Hierapolis, means sacred-city and its history goes back 6th C BC. At its peak the population reached about 100,000. The ruins at Hierapolis cover an extensive area. The theater, Temple of Apollo, Colonnaded Street, Byzantine Gate, Plutonium and Necropolis (Cemetery) are some
of the highlights of the city. The Necropolis has approximately 1000 tombs and is the largest in Asia Minor.

4.Ephesus - Efes

Celcus Library

Ephesus is one of the best-preserved ancient cities in the world with a history dating back the 12 C BC. It was an important trade and religious center. During the Roman period its population reached Approx. 250,000.

One of the seven wonders of the world, Temple of Artemis was in Ephesus. It is also the site of one of the Seven Churches of Revelation. St. Paul lived and preached for about 2 years in Ephesus.

Today it is estimated that between 15-20% of the city has been excavated. Some of the highlights are the Odeon, Celsus Library, Great Theater, Commercial Agora, Terrace Houses, Blue Marble Street, Scholistica baths and Brothel.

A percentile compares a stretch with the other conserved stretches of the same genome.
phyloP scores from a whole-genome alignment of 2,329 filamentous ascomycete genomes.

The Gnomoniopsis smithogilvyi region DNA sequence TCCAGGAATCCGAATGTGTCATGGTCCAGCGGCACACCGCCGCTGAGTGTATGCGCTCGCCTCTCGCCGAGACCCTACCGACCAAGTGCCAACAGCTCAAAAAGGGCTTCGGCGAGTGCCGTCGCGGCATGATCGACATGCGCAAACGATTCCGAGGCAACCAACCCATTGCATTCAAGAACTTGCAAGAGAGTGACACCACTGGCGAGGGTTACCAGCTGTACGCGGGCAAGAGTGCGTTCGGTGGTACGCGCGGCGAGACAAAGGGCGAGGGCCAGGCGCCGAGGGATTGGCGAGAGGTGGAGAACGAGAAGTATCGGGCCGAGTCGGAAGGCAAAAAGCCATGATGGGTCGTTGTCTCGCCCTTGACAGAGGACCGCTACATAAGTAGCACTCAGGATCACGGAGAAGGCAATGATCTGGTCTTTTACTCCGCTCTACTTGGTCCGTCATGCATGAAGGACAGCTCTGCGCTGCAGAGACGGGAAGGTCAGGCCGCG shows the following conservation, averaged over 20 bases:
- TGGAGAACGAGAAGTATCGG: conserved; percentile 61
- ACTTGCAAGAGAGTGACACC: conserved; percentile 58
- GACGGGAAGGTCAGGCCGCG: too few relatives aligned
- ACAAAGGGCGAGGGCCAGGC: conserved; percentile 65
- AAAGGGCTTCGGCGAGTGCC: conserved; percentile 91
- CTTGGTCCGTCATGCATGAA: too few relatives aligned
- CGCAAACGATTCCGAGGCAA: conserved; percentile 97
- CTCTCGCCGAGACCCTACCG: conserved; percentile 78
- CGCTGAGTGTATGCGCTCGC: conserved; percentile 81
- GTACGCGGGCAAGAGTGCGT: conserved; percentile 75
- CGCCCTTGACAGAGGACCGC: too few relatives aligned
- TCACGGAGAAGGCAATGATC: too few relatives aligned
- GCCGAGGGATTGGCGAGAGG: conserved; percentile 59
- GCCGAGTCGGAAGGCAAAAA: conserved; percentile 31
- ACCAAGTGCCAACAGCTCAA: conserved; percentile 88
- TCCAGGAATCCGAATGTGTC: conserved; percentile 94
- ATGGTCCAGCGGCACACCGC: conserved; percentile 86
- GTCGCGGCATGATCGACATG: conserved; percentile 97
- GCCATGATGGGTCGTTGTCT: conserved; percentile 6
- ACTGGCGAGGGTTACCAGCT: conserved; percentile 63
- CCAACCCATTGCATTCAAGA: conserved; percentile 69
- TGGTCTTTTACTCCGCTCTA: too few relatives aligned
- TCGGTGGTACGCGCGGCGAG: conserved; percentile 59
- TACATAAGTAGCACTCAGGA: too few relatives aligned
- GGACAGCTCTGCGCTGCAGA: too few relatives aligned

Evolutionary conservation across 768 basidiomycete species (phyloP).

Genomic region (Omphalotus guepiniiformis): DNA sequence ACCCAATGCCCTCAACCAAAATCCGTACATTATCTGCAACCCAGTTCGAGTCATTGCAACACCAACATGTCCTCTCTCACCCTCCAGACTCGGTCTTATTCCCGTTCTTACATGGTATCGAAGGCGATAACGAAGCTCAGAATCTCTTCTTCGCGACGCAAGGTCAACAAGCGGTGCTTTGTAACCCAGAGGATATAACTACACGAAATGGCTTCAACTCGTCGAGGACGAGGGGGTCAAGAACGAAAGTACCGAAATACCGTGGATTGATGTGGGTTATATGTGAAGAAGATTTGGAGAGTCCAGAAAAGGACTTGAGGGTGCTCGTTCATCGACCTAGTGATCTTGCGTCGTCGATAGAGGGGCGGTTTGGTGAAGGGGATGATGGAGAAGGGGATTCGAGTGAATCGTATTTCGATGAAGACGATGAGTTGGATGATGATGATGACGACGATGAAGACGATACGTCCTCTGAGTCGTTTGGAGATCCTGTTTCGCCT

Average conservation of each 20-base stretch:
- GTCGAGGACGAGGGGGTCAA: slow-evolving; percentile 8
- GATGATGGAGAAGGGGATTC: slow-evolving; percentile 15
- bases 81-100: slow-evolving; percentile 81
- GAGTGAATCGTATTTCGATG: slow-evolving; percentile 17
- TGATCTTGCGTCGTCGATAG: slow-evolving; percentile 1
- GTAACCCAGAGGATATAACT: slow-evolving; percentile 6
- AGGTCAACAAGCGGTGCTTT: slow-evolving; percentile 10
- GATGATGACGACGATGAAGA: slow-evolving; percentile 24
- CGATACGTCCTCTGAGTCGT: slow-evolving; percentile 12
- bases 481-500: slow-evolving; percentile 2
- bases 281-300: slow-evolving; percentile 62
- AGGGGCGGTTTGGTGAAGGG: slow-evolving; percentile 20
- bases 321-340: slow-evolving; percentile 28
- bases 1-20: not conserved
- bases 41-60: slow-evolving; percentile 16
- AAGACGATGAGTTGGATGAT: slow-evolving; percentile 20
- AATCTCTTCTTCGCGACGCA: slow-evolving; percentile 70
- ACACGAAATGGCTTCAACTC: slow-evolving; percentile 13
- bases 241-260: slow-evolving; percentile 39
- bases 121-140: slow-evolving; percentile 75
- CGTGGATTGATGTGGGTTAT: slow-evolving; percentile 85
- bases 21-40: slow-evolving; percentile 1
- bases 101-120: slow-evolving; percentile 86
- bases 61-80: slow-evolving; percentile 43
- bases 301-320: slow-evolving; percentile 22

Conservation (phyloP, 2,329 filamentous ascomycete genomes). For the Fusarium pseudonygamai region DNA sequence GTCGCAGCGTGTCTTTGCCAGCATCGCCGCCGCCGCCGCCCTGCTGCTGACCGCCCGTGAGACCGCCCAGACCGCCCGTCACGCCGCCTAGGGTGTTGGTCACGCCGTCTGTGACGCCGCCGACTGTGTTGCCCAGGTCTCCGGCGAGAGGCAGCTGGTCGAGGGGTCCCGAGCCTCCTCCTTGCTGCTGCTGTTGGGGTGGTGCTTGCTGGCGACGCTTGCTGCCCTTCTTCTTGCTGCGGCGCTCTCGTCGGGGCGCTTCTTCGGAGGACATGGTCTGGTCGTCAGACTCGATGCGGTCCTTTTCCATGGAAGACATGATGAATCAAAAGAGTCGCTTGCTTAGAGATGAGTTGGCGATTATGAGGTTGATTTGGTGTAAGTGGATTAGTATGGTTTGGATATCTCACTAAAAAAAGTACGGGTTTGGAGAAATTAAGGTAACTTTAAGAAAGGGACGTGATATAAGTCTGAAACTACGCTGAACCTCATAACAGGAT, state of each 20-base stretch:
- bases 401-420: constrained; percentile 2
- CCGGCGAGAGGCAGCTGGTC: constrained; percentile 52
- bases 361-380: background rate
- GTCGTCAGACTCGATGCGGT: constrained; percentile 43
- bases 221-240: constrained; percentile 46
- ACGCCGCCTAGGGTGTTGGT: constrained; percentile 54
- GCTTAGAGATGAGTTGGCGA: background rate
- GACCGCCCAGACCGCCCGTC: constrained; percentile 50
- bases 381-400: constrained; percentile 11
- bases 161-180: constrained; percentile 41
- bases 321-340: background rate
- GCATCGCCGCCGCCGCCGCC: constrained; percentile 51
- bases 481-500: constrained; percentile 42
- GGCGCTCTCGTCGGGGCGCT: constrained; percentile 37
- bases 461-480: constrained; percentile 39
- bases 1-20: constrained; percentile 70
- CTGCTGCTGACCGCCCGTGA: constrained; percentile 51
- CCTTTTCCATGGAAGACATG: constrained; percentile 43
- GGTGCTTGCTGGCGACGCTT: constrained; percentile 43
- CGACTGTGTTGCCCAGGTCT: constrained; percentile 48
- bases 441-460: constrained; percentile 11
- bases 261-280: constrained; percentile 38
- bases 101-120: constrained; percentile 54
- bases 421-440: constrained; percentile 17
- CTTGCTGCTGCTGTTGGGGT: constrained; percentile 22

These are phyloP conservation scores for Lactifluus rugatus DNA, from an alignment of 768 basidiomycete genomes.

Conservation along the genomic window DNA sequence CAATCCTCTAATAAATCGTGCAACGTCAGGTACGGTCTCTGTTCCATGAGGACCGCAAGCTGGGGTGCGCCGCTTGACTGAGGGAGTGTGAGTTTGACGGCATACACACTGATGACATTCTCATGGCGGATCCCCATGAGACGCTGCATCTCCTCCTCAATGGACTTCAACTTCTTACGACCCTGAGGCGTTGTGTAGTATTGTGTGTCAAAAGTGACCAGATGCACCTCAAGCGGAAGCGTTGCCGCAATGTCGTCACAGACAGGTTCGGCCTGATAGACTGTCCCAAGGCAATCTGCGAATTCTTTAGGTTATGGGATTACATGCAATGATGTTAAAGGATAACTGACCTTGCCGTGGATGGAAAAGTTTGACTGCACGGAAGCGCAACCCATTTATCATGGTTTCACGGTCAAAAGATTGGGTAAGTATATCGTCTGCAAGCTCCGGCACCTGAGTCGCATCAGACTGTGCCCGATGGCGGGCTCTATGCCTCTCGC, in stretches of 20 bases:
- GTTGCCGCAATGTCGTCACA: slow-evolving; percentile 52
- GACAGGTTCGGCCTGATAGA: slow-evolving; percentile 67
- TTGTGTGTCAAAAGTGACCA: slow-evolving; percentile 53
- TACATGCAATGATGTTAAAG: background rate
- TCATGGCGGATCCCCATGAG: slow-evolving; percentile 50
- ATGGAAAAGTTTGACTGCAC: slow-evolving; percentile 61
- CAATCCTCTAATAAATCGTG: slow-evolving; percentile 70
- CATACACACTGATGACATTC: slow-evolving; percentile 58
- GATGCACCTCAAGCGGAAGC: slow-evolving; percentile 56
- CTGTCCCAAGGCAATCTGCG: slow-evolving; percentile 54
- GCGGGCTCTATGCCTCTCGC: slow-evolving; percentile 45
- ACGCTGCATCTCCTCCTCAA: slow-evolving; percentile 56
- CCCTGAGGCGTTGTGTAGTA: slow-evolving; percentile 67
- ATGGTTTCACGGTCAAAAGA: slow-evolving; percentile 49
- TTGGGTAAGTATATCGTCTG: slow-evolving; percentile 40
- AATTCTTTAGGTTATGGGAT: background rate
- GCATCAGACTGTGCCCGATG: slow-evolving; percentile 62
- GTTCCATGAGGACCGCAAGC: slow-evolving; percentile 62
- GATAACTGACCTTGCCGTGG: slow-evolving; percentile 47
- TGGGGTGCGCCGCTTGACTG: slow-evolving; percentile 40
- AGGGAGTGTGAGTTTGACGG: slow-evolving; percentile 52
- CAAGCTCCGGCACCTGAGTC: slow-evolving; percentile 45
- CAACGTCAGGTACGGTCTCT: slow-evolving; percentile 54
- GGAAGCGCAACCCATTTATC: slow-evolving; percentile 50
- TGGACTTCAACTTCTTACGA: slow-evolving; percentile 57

5. Cappadocia Region


One of the geological wonders of the world. Cappadocia is a high plateau in Central Turkey  at an altitude of 3270 ft / 1000 m. It lies in a triangle formed by the three main towns of Kayseri, Nevsehir and Nigde. The history of Cappadocia begins 60 million years ago with the eruption of 2 volcanos, covering the area with lava and tufa.

In later periods rain and wind eroded the land and created unusual valleys, canyons and cones. For many centuries Hittites, Assyrian Colonies,Greeks and Romans lived in the region.  Cappadocia is also a very important region in early Christian History. There are over 600 hundred